Joe: Or someone like Rich trying to stretch out the stretch even more. If it is a conduit, let’s say IRA trust in within the language they were saying just feed out the RMD. Because in an inherited IRA there’s an automatic required distribution over the life expectancy of the inheritor. But now it’s a 10-year rule. So no money is not going to come out at any of those plans until the 10th year and everything is going to come out and it’s going to blow up potentially in taxes. So be careful if you want to name the trust. We could get into more complex I guess strategies Rich, a charitable remainder trust might make some sense, Roth conversions probably make some sense, really depending on what you are trying to do and I guess what the financial acumen of your child is. Are you trying to hold assets and only dribble a little bit out to the kid? Or are they responsible where they can handle a fairly large inheritance?

09:35 – With the SECURE Act, Can I Make Roth conversions Until Age 72? What is My RMD Based On? Are RMDs Taxable in CA?

Joe: Judi writes in from San Diego. She goes “Happy New Year Andi, Joe, and Al.” Look, top billing.

Al: Top billing for Andi.

Andi: Judi and I are pals.

Joe: Got it. “Thanks for filling my brain with new information both useful and oblique. Did I say that right?

Al:  I think so. I think that means UNuseful.

Joe: Okay. I thought that’s like a muscle in your-

Al:  Well yeah, that too.

Joe: She’s working out while she listens to us. Today, questions. She has three. Judi, taking advantage of Andi’s friendship here. “With the SECURE Act, does this mean I can continue to make Roth IRA conversions until I’m 72?” Judi, you can make a Roth IRA conversion until you’re 92. There is no age restriction on Roth IRA conversions. So yes you can continue to convert is your heart content.

Al: Yeah I think there are lots of ways you could read this question. I think she might be talking about IRA contributions instead of Roth conversions. Let me go through the different flavors here. So in terms of a Roth conversion you’ve always been able to do that at any age as long as you have an IRA. So, in other words, you could be 20 years old and do a conversion. You could be 90 years old and do a conversion. That hasn’t changed.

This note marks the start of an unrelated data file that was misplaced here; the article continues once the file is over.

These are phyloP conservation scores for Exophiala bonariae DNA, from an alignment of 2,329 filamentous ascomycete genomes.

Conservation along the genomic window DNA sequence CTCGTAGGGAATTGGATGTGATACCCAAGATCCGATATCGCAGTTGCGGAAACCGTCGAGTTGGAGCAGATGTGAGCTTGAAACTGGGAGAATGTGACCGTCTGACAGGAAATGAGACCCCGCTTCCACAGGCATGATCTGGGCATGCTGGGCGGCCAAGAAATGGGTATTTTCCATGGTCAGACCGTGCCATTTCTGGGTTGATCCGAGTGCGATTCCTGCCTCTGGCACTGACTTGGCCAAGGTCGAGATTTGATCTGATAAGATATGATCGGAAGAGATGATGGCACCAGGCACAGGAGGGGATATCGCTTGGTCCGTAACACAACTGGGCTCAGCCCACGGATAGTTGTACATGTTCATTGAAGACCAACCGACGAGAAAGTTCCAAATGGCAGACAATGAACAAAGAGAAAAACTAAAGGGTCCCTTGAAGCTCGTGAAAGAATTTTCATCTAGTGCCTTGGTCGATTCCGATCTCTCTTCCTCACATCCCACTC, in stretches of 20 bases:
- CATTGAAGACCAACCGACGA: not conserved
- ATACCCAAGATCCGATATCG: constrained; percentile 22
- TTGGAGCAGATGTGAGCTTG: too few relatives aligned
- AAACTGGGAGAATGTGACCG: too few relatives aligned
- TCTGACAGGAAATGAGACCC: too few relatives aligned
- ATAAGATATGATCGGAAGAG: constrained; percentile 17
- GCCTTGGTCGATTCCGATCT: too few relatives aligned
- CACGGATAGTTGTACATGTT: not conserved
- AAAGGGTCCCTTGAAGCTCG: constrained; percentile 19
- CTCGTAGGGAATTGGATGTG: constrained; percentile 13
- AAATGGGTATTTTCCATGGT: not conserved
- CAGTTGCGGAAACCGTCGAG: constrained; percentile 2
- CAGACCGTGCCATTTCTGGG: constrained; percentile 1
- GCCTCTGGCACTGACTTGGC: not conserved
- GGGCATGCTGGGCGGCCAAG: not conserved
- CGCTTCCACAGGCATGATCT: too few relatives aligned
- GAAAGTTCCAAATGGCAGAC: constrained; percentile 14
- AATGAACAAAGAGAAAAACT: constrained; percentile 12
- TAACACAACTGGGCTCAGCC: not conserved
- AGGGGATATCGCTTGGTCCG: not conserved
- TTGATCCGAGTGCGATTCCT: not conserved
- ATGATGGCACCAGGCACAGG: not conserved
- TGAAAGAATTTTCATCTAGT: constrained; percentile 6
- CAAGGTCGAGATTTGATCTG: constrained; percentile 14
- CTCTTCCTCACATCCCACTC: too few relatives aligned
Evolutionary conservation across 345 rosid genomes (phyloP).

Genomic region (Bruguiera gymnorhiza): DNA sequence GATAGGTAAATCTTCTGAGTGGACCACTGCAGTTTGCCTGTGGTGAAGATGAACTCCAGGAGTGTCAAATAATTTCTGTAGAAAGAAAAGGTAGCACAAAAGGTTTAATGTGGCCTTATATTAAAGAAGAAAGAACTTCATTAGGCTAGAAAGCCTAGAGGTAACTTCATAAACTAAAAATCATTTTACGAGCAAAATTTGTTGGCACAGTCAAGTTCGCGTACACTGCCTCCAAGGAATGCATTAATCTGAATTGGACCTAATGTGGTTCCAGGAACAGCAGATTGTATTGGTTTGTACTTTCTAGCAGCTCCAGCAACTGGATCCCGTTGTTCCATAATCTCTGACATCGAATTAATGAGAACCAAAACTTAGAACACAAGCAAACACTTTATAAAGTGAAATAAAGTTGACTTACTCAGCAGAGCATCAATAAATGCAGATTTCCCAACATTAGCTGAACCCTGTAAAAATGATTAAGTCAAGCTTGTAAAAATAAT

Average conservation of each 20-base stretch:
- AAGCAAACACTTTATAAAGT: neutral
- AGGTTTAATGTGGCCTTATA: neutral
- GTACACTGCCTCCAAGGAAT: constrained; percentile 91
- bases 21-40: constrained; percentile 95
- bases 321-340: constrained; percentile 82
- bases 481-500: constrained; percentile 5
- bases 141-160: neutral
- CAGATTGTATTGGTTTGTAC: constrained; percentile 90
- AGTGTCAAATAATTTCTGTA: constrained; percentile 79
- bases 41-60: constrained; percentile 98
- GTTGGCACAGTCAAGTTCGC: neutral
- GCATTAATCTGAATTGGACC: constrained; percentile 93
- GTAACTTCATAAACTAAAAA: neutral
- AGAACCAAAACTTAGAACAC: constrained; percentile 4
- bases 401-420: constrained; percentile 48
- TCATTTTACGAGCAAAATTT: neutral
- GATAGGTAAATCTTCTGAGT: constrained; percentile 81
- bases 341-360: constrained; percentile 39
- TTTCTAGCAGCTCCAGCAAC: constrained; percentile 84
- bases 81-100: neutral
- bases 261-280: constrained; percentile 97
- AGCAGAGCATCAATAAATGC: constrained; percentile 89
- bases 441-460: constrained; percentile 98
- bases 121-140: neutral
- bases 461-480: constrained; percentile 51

Joe: But I think people get confused because as soon as they have to take a required minimum distribution from the retirement account they might feel that they are not able to do a Roth IRA conversion any longer.

Al: That’s true.

Joe: And that’s not the case.

Al: And the one caveat is if you’re 70 and a half although now 72 with a SECURE Act your required minimum distribution needs to start. You have to take that required distribution before you do the Roth conversion.

Joe: If you want to do a $30,000 Roth IRA conversion and you have a $10,000 RMD you have to take the RMD first. That cannot go into the Roth IRA. You would have to spend it or put it in your savings or brokerage account and then you could do a conversion thereafter of whatever amount.

Al: There’s a lot of confusion Joe on this on this deferring or delaying the RMD until 72. So here’s the way it works. If you turned 70 and a half by December 31st of 2019, you fall under the old rules and you have to take your first required distribution, either you took it last year or you have to take it by six months after-

Joe: It’s April 1st of next year.

Al: Next year, thank you. I’ve got myself confused a second. However, if you turn 70 and a half on January 1st, 2020, then you can wait all the way till age 72 to take that first RMD.

Joe: And you can actually wait until April 1st the year after you turn 72.